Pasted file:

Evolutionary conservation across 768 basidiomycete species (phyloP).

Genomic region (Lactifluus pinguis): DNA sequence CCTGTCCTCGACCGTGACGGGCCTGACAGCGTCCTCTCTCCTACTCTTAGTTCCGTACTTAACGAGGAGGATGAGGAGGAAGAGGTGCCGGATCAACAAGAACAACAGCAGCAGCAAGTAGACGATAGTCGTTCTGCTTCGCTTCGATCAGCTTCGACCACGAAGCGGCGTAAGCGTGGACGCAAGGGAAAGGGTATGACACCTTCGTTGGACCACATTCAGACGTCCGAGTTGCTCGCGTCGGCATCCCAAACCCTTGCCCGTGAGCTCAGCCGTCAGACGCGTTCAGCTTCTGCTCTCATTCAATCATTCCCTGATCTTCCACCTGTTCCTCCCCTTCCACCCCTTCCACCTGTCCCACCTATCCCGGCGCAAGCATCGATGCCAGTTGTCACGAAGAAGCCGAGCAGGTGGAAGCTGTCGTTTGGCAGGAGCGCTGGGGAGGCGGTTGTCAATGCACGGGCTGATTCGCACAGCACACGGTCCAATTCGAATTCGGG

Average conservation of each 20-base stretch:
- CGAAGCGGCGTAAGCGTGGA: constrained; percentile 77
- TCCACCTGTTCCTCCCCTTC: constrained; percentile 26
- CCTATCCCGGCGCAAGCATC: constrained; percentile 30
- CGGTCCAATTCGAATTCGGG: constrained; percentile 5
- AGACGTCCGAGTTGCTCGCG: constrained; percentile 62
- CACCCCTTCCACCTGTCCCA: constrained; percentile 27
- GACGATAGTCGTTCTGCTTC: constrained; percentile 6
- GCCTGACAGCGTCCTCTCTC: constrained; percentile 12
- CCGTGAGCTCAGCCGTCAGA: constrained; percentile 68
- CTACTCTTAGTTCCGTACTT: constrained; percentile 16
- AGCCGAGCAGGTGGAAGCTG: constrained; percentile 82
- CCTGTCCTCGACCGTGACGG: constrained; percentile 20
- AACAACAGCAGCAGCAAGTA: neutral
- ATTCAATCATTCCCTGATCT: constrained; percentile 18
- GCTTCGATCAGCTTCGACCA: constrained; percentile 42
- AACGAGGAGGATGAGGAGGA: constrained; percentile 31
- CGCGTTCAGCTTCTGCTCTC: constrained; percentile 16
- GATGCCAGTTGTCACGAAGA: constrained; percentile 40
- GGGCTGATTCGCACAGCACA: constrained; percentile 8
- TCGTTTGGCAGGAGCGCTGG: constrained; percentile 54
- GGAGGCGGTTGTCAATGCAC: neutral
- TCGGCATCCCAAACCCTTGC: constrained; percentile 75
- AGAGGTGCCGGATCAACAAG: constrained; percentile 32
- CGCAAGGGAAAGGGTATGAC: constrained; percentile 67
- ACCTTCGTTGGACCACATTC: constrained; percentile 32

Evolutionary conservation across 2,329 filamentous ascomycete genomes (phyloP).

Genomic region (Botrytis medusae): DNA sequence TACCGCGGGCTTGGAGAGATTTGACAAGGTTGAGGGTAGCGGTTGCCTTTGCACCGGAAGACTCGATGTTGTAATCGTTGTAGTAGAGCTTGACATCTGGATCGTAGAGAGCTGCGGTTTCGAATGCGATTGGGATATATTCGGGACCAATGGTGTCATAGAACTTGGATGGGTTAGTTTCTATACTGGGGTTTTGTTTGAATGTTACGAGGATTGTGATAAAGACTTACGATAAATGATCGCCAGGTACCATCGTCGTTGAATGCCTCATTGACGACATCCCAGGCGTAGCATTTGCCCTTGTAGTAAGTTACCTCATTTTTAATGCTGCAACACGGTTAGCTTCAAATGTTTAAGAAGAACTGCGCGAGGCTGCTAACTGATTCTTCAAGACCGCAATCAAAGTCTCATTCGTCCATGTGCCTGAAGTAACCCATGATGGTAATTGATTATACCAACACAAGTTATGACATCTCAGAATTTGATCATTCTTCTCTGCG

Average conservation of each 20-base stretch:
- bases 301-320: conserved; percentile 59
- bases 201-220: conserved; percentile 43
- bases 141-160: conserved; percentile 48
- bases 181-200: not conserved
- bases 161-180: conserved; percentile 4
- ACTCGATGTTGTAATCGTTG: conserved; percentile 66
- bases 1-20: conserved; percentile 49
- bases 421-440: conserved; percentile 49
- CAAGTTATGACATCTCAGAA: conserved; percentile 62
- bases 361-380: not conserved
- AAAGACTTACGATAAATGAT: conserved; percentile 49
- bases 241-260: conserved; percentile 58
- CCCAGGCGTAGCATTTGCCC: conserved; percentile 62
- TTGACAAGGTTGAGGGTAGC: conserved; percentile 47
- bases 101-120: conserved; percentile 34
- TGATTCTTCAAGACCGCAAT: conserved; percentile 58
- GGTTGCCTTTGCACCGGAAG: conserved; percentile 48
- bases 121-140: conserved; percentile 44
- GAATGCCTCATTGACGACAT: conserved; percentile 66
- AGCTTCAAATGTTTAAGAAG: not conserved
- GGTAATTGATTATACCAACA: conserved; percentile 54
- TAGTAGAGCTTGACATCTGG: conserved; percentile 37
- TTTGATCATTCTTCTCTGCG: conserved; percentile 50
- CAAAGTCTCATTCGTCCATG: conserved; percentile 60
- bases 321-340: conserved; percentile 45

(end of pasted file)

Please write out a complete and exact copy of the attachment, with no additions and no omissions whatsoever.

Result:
Evolutionary conservation across 768 basidiomycete species (phyloP).

Genomic region (Lactifluus pinguis): DNA sequence CCTGTCCTCGACCGTGACGGGCCTGACAGCGTCCTCTCTCCTACTCTTAGTTCCGTACTTAACGAGGAGGATGAGGAGGAAGAGGTGCCGGATCAACAAGAACAACAGCAGCAGCAAGTAGACGATAGTCGTTCTGCTTCGCTTCGATCAGCTTCGACCACGAAGCGGCGTAAGCGTGGACGCAAGGGAAAGGGTATGACACCTTCGTTGGACCACATTCAGACGTCCGAGTTGCTCGCGTCGGCATCCCAAACCCTTGCCCGTGAGCTCAGCCGTCAGACGCGTTCAGCTTCTGCTCTCATTCAATCATTCCCTGATCTTCCACCTGTTCCTCCCCTTCCACCCCTTCCACCTGTCCCACCTATCCCGGCGCAAGCATCGATGCCAGTTGTCACGAAGAAGCCGAGCAGGTGGAAGCTGTCGTTTGGCAGGAGCGCTGGGGAGGCGGTTGTCAATGCACGGGCTGATTCGCACAGCACACGGTCCAATTCGAATTCGGG

Average conservation of each 20-base stretch:
- CGAAGCGGCGTAAGCGTGGA: constrained; percentile 77
- TCCACCTGTTCCTCCCCTTC: constrained; percentile 26
- CCTATCCCGGCGCAAGCATC: constrained; percentile 30
- CGGTCCAATTCGAATTCGGG: constrained; percentile 5
- AGACGTCCGAGTTGCTCGCG: constrained; percentile 62
- CACCCCTTCCACCTGTCCCA: constrained; percentile 27
- GACGATAGTCGTTCTGCTTC: constrained; percentile 6
- GCCTGACAGCGTCCTCTCTC: constrained; percentile 12
- CCGTGAGCTCAGCCGTCAGA: constrained; percentile 68
- CTACTCTTAGTTCCGTACTT: constrained; percentile 16
- AGCCGAGCAGGTGGAAGCTG: constrained; percentile 82
- CCTGTCCTCGACCGTGACGG: constrained; percentile 20
- AACAACAGCAGCAGCAAGTA: neutral
- ATTCAATCATTCCCTGATCT: constrained; percentile 18
- GCTTCGATCAGCTTCGACCA: constrained; percentile 42
- AACGAGGAGGATGAGGAGGA: constrained; percentile 31
- CGCGTTCAGCTTCTGCTCTC: constrained; percentile 16
- GATGCCAGTTGTCACGAAGA: constrained; percentile 40
- GGGCTGATTCGCACAGCACA: constrained; percentile 8
- TCGTTTGGCAGGAGCGCTGG: constrained; percentile 54
- GGAGGCGGTTGTCAATGCAC: neutral
- TCGGCATCCCAAACCCTTGC: constrained; percentile 75
- AGAGGTGCCGGATCAACAAG: constrained; percentile 32
- CGCAAGGGAAAGGGTATGAC: constrained; percentile 67
- ACCTTCGTTGGACCACATTC: constrained; percentile 32

Evolutionary conservation across 2,329 filamentous ascomycete genomes (phyloP).

Genomic region (Botrytis medusae): DNA sequence TACCGCGGGCTTGGAGAGATTTGACAAGGTTGAGGGTAGCGGTTGCCTTTGCACCGGAAGACTCGATGTTGTAATCGTTGTAGTAGAGCTTGACATCTGGATCGTAGAGAGCTGCGGTTTCGAATGCGATTGGGATATATTCGGGACCAATGGTGTCATAGAACTTGGATGGGTTAGTTTCTATACTGGGGTTTTGTTTGAATGTTACGAGGATTGTGATAAAGACTTACGATAAATGATCGCCAGGTACCATCGTCGTTGAATGCCTCATTGACGACATCCCAGGCGTAGCATTTGCCCTTGTAGTAAGTTACCTCATTTTTAATGCTGCAACACGGTTAGCTTCAAATGTTTAAGAAGAACTGCGCGAGGCTGCTAACTGATTCTTCAAGACCGCAATCAAAGTCTCATTCGTCCATGTGCCTGAAGTAACCCATGATGGTAATTGATTATACCAACACAAGTTATGACATCTCAGAATTTGATCATTCTTCTCTGCG

Average conservation of each 20-base stretch:
- bases 301-320: conserved; percentile 59
- bases 201-220: conserved; percentile 43
- bases 141-160: conserved; percentile 48
- bases 181-200: not conserved
- bases 161-180: conserved; percentile 4
- ACTCGATGTTGTAATCGTTG: conserved; percentile 66
- bases 1-20: conserved; percentile 49
- bases 421-440: conserved; percentile 49
- CAAGTTATGACATCTCAGAA: conserved; percentile 62
- bases 361-380: not conserved
- AAAGACTTACGATAAATGAT: conserved; percentile 49
- bases 241-260: conserved; percentile 58
- CCCAGGCGTAGCATTTGCCC: conserved; percentile 62
- TTGACAAGGTTGAGGGTAGC: conserved; percentile 47
- bases 101-120: conserved; percentile 34
- TGATTCTTCAAGACCGCAAT: conserved; percentile 58
- GGTTGCCTTTGCACCGGAAG: conserved; percentile 48
- bases 121-140: conserved; percentile 44
- GAATGCCTCATTGACGACAT: conserved; percentile 66
- AGCTTCAAATGTTTAAGAAG: not conserved
- GGTAATTGATTATACCAACA: conserved; percentile 54
- TAGTAGAGCTTGACATCTGG: conserved; percentile 37
- TTTGATCATTCTTCTCTGCG: conserved; percentile 50
- CAAAGTCTCATTCGTCCATG: conserved; percentile 60
- bases 321-340: conserved; percentile 45